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Ovarian Cancer: Follow-up Monitoring

Is Treatment Working? Is It Gone? Is It Back?

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Updated April 15, 2008

After treatment is completed, if the CA-125 blood test is still elevated it means that there is a high chance that you still have cancer cells in your body. Unfortunately, if it is normal, there is still a 50/50 chance that you still have cancer left behind that was resistant to treatment. Computerized Tomography (C.T.) and/or Positron Emission Tomography (P.E.T.) scans can be performed to help determine if you are cancer free. These are two radiology tests which look at whether or not anatomy is abnormal or if there are radioactive hot spots that might suggest cancer is still present.

Second Look Surgery

In the past, or currently in some cases if you are on a research trial, we used to perform a “second look” surgery on virtually all patients to see if the cancer was gone. However, we found out that performing this surgery caused complications (a definite risk), including serious ones, but did not result in patients living any longer(no benefit), no matter what was found.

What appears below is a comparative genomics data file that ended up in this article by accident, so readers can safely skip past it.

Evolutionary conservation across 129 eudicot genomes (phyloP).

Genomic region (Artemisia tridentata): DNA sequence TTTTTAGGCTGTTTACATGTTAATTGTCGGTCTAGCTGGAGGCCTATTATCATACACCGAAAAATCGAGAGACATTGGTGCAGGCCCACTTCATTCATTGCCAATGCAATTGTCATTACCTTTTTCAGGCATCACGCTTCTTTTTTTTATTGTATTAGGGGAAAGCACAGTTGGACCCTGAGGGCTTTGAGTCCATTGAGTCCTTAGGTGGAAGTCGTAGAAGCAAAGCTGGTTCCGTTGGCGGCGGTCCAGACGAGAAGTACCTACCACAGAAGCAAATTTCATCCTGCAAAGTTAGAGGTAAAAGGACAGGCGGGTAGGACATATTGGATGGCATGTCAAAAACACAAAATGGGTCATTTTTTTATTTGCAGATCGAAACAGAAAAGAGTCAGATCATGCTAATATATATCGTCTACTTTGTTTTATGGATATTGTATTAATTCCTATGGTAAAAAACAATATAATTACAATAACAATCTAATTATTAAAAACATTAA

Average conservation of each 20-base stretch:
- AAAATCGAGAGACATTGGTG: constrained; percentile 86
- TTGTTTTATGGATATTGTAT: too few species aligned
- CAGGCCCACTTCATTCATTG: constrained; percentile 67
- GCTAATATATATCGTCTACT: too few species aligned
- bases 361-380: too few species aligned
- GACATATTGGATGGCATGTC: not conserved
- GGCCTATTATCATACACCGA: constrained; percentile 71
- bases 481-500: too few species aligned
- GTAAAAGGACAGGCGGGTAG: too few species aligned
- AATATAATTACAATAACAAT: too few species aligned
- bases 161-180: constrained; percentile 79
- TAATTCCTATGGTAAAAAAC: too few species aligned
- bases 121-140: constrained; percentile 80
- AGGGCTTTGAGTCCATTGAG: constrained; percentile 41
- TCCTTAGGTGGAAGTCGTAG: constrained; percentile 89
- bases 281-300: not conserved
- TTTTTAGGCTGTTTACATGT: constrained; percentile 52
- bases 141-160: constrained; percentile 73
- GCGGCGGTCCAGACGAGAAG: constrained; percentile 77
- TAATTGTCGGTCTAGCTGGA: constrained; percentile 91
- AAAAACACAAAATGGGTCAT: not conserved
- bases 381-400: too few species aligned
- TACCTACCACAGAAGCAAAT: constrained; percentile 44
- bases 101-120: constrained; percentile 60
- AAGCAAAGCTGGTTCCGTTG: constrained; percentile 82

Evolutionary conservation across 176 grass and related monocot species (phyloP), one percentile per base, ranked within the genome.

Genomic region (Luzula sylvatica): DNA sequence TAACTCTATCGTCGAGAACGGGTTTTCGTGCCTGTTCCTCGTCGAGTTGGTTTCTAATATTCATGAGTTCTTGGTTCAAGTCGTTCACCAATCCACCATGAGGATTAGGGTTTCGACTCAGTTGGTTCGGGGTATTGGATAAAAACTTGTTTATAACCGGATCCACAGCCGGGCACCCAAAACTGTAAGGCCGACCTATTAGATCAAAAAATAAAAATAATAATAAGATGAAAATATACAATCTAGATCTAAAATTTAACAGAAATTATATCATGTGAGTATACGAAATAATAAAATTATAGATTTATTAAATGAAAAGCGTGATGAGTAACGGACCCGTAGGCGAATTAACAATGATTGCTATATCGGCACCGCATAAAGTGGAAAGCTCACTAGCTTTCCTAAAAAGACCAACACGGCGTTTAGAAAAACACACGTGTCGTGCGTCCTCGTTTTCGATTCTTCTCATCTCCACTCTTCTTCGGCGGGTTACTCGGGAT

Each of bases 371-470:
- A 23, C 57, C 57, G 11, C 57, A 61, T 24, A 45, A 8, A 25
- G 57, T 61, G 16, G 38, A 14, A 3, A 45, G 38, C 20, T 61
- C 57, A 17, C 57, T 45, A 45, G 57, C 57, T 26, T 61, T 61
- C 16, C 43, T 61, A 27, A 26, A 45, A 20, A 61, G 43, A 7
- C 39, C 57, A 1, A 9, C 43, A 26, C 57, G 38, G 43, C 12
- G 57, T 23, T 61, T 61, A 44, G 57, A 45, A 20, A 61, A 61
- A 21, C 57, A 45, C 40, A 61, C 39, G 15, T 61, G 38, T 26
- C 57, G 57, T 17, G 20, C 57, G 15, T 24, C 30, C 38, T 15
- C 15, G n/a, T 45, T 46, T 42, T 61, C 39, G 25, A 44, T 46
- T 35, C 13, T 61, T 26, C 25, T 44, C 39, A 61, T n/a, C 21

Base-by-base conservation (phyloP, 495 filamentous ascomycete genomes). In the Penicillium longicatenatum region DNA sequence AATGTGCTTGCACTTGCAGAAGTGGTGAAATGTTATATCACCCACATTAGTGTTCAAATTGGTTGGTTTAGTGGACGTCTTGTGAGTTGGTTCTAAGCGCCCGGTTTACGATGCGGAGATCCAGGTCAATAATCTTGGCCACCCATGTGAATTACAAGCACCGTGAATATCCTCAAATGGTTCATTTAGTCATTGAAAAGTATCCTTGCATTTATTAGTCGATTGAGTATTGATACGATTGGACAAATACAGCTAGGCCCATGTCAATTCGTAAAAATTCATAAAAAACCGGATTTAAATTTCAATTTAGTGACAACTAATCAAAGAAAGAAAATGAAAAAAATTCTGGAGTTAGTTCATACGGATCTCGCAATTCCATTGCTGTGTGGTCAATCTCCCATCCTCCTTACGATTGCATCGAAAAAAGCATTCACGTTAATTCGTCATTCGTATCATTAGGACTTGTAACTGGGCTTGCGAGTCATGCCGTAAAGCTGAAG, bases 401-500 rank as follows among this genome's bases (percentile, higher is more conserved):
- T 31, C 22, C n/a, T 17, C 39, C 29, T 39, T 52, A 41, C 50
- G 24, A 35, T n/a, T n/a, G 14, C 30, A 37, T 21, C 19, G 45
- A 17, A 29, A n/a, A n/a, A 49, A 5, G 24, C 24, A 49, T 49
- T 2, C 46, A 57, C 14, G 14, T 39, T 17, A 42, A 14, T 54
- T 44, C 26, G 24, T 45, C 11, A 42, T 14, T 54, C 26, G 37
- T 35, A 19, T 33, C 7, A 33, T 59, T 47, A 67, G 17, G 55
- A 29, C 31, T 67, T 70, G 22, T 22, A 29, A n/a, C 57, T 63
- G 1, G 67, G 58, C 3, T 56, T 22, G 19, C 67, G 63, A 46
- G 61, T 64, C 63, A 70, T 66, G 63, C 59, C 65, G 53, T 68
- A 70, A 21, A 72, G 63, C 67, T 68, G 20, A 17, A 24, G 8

If the cancer is still there, while additional treatment is an option, it does not result in cure in the overwhelming majority of patients. On the other hand, those who have all of their biopsies at second look return negative, still have a 50/50 chance of the cancer coming back sooner or later. In a very small subset of patients, literally one out of a 100 or less, in whom only a few microscopic nests of cancer are found, additional chemotherapy might result in a cure or long-term remission.

In approximately 99% of patients, a second look operation does not produce any real benefit, but comes with significant surgical risks. It has been abandoned in the vast majority of cases, but is still an occasional option to consider, especially if you have young children and desire the best possible indicator for life planning. A fairly accurate second look surgery can be done via minimally invasive laparoscopy, and, although not quite as accurate as a laparotomy (big incision surgery), may be a better risk/benefit choice for you.

Source:

National Institutes of Health Consensus Development Conference Statement. Ovarian Cancer: screening, treatment, and follow-up. Gynecol Oncol 2002;84:399-403.

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